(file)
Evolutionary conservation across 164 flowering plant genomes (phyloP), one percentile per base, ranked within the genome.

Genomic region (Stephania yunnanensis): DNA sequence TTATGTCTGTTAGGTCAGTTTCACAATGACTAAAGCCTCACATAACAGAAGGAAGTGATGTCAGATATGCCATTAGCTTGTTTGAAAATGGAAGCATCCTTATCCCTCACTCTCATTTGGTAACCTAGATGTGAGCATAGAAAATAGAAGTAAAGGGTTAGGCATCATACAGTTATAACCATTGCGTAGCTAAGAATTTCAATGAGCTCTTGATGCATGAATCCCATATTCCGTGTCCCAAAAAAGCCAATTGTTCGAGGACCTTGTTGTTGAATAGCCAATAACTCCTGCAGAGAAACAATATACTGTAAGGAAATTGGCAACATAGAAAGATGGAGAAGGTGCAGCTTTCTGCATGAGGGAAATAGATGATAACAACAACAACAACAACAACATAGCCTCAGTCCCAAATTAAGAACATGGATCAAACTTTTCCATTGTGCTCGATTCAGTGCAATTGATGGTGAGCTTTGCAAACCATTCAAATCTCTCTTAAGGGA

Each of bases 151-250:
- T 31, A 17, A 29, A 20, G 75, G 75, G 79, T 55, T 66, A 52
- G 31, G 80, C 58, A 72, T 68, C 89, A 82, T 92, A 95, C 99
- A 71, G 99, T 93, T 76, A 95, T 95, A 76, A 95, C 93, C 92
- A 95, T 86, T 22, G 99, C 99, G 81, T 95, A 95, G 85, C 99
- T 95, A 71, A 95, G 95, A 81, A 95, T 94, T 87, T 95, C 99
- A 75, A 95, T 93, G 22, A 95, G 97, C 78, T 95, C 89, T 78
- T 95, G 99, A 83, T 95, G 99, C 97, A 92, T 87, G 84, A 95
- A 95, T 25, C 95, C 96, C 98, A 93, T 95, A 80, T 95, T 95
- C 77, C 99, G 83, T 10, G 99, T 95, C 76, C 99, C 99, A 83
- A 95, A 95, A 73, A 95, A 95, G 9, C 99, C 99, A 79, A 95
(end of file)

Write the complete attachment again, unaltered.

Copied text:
Evolutionary conservation across 164 flowering plant genomes (phyloP), one percentile per base, ranked within the genome.

Genomic region (Stephania yunnanensis): DNA sequence TTATGTCTGTTAGGTCAGTTTCACAATGACTAAAGCCTCACATAACAGAAGGAAGTGATGTCAGATATGCCATTAGCTTGTTTGAAAATGGAAGCATCCTTATCCCTCACTCTCATTTGGTAACCTAGATGTGAGCATAGAAAATAGAAGTAAAGGGTTAGGCATCATACAGTTATAACCATTGCGTAGCTAAGAATTTCAATGAGCTCTTGATGCATGAATCCCATATTCCGTGTCCCAAAAAAGCCAATTGTTCGAGGACCTTGTTGTTGAATAGCCAATAACTCCTGCAGAGAAACAATATACTGTAAGGAAATTGGCAACATAGAAAGATGGAGAAGGTGCAGCTTTCTGCATGAGGGAAATAGATGATAACAACAACAACAACAACAACATAGCCTCAGTCCCAAATTAAGAACATGGATCAAACTTTTCCATTGTGCTCGATTCAGTGCAATTGATGGTGAGCTTTGCAAACCATTCAAATCTCTCTTAAGGGA

Each of bases 151-250:
- T 31, A 17, A 29, A 20, G 75, G 75, G 79, T 55, T 66, A 52
- G 31, G 80, C 58, A 72, T 68, C 89, A 82, T 92, A 95, C 99
- A 71, G 99, T 93, T 76, A 95, T 95, A 76, A 95, C 93, C 92
- A 95, T 86, T 22, G 99, C 99, G 81, T 95, A 95, G 85, C 99
- T 95, A 71, A 95, G 95, A 81, A 95, T 94, T 87, T 95, C 99
- A 75, A 95, T 93, G 22, A 95, G 97, C 78, T 95, C 89, T 78
- T 95, G 99, A 83, T 95, G 99, C 97, A 92, T 87, G 84, A 95
- A 95, T 25, C 95, C 96, C 98, A 93, T 95, A 80, T 95, T 95
- C 77, C 99, G 83, T 10, G 99, T 95, C 76, C 99, C 99, A 83
- A 95, A 95, A 73, A 95, A 95, G 9, C 99, C 99, A 79, A 95